Athens and its debt inspectors are still trying to hash out new spending cuts to help speed up the release of the next round of bailout funds. Amid this uncertainty, Mr Samaras highlighted the consequences of a Greek exit from the euro, warning it would be “a total disaster” and could prove “very destabilising” for Europe, saying that once one member country left, the international markets would probably target the next “weakest link”. Samaras pointed up that this would prove “painful for everybody and could prove fatal for many”. Athens is grappling with the worst financial crisis of its modern history with one in four people out of a job and the country’s recession predicted to continue for a sixth year. In Athens, international lenders continue to delay the release of the loans. Gerry Rice, a spokesman from the IMF, said the lending organisation would not hand out its portion of cash unless it gauged the viability of Greece’s debt as being sustainable or other lenders filled a financing gap in the bailout.

In an interview published yesterday with the German newspaper Handelsblatt, Mr Samaras warned that the cohesion of Greek society was being “endangered by rising unemployment, as was Germany towards the end of the Weimar Republic”. Such grim conditions are fertile ground for the rise of extremism. Support for the extreme-right Golden Dawn party has soared, and the Prime Minister warned in the interview that Greek democracy is “facing perhaps its greatest challenge”. Society, he went on, was threatened by extreme left-wing populists and “the rise of a right-wing extremist, one might say fascist, neo-Nazi party. People know that this government means Greece’s last chance. We’ll make it. If we fail, chaos awaits us”. He also outlined solutions, including the recapitalisation of Greece’s banks directly from a European fund to avoid further debt piling onto the country, noting, “The European Central Bank, which owns Greek government debt, could declare itself happy with lower interest… or agree to a rollover when these bonds are due”. So far, EU officials have adamantly rejected this.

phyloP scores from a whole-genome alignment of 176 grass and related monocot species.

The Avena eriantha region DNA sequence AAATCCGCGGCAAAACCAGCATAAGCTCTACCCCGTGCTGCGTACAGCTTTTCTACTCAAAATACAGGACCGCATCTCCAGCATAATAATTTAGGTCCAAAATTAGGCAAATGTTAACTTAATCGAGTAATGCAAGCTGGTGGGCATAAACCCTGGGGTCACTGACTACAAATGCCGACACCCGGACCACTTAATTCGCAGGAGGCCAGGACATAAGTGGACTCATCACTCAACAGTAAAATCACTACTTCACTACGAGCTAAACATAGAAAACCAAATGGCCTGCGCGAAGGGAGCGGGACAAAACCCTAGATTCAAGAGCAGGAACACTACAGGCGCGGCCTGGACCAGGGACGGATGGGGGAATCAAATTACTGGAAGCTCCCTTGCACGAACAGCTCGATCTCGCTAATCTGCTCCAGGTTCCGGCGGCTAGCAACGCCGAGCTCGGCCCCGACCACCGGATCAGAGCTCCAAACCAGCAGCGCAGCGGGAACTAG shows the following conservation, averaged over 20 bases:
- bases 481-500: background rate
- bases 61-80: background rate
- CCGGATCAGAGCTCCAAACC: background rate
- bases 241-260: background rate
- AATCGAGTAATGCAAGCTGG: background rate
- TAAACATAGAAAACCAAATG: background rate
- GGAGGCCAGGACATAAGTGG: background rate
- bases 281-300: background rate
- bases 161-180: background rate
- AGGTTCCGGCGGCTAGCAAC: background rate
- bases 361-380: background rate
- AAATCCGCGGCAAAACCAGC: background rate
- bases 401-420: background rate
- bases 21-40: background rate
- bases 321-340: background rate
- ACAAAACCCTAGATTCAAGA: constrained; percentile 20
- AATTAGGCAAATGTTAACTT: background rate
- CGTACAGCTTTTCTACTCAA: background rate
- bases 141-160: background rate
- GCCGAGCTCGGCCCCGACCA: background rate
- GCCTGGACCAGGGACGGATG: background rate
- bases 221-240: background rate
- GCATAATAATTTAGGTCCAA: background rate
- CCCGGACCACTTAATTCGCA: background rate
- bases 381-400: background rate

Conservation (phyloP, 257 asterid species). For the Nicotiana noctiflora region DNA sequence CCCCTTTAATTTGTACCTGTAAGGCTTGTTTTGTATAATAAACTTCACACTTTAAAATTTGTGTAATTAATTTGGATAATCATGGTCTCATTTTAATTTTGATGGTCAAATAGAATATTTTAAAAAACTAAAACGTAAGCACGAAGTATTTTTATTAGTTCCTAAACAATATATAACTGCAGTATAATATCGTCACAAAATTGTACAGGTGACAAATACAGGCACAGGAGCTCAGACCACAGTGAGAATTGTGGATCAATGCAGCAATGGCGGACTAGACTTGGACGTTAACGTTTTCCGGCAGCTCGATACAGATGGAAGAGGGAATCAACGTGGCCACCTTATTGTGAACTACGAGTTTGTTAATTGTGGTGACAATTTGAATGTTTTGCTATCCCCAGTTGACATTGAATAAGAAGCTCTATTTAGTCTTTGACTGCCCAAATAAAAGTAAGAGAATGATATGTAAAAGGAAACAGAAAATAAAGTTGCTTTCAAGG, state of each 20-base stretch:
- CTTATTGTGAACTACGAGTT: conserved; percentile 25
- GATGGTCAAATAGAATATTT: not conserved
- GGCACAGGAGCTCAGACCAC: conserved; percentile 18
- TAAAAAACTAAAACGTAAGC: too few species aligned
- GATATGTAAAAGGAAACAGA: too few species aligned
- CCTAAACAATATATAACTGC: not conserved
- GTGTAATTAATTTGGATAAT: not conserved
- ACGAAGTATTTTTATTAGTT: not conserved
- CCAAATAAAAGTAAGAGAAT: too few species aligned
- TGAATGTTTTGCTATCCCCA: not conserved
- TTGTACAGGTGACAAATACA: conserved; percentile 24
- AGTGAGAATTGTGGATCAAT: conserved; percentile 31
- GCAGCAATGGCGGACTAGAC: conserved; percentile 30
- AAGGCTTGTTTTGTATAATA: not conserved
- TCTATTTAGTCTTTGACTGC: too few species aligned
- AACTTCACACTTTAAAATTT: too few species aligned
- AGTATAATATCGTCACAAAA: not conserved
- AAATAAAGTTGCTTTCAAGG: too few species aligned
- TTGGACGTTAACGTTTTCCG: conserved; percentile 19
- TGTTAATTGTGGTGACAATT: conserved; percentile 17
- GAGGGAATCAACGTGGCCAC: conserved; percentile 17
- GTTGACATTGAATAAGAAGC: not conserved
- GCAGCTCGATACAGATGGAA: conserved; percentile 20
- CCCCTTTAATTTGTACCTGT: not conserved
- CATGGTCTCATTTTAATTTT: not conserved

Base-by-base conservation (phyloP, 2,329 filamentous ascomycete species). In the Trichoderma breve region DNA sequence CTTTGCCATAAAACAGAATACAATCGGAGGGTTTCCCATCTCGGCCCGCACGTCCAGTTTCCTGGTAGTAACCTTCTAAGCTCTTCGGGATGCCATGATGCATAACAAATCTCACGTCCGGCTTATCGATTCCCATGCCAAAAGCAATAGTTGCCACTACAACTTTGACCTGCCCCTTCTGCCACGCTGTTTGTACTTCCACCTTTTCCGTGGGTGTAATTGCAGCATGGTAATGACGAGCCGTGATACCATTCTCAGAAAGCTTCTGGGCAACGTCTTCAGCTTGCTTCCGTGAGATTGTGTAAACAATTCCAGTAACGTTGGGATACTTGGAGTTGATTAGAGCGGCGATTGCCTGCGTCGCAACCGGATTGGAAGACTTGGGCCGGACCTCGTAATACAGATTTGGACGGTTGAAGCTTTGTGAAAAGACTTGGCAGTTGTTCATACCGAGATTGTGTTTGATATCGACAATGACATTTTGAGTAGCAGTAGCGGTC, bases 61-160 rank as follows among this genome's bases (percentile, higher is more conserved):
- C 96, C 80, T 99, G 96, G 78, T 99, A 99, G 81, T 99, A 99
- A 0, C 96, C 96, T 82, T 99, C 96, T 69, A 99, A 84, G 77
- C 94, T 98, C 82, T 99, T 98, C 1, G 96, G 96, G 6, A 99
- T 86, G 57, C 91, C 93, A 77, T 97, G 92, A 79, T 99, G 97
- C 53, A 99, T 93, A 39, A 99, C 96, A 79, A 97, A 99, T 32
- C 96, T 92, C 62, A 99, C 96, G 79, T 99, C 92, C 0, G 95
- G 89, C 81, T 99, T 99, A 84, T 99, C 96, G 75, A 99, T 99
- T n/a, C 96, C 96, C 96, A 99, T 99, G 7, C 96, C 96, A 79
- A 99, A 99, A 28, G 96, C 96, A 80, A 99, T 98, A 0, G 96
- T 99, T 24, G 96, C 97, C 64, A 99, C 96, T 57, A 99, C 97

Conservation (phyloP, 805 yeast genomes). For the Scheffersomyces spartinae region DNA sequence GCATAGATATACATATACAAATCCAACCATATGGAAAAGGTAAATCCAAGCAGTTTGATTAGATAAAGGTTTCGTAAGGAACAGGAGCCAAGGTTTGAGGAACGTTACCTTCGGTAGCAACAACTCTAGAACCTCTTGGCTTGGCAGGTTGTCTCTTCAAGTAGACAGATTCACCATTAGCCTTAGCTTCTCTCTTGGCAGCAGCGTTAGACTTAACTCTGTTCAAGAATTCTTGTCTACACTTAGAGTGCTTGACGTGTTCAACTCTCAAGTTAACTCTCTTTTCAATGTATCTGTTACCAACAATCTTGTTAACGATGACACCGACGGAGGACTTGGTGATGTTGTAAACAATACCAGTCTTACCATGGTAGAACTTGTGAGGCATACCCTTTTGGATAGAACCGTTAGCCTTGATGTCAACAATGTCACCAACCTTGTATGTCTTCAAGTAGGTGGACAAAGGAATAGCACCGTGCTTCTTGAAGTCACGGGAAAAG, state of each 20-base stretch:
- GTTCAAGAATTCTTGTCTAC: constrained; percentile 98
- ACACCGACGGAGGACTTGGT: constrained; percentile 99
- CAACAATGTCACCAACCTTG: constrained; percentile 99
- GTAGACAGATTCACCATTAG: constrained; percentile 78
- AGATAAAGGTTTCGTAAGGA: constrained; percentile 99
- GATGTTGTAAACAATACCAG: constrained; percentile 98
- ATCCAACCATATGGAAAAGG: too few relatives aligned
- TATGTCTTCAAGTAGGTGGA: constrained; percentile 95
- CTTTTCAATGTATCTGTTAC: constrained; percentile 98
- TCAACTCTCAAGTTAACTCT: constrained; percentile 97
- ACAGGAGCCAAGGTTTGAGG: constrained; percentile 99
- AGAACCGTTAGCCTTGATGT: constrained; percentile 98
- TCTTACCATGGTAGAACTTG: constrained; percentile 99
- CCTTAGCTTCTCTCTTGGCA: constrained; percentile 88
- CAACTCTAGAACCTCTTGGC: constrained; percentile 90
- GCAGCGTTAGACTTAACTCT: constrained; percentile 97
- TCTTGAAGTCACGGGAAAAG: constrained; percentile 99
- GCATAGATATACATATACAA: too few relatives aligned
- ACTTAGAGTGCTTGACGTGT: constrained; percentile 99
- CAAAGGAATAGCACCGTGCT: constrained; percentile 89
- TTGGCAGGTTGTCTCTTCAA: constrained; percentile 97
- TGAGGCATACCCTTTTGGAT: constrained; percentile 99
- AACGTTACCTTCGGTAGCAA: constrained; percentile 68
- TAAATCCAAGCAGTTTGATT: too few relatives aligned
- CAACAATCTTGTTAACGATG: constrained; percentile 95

A German government spokesman announced yesterday that Chancellor Angela Merkel would go to Athens on Monday to show support for reform efforts. However, many Greeks blame Germany’s insistence on austerity for their hardship, and the left-wing SYRIZA party urged unions to protest against the German leader. Union leaders said, “Workers, pensioners and unemployed people can take no more of the EU’s punitive policies”. Nevertheless, a German statement stressed that it wants Greece to stay in the euro bloc, albeit while pushing ahead with painful reforms. Since Greece received its first bailout in May 2010, it’s repeatedly slashed incomes, increased taxes, and raised retirement ages.

6 October 2012

Nathalie Savaricas

Independent (London UK)


Editor’s Note:

“Reform” means pain (and downright penury) for working people and retirees so that the McMansion filth can party on without a care. That’s the policy of the US Republican Party, too… it intends to slam its boot-heel hard into the faces of the most vulnerable Americans so that the Affluent Effluent can profit whilst kids starve. That’s objectively evil… a vote for the Republican Party (or any of its foreign analogues) is a vote for undisguised greed, malevolence, and wickedness. The Republicans worship Almighty Mammon… and God did say, “Thou shalt have no other gods before me”. If you shill for the GOP, you’re my enemy… full stop… I’ll do whatever I can to defeat your criminal ideology and stop its malicious grasping any way that I can. Yes… our immortal souls DO depend on it…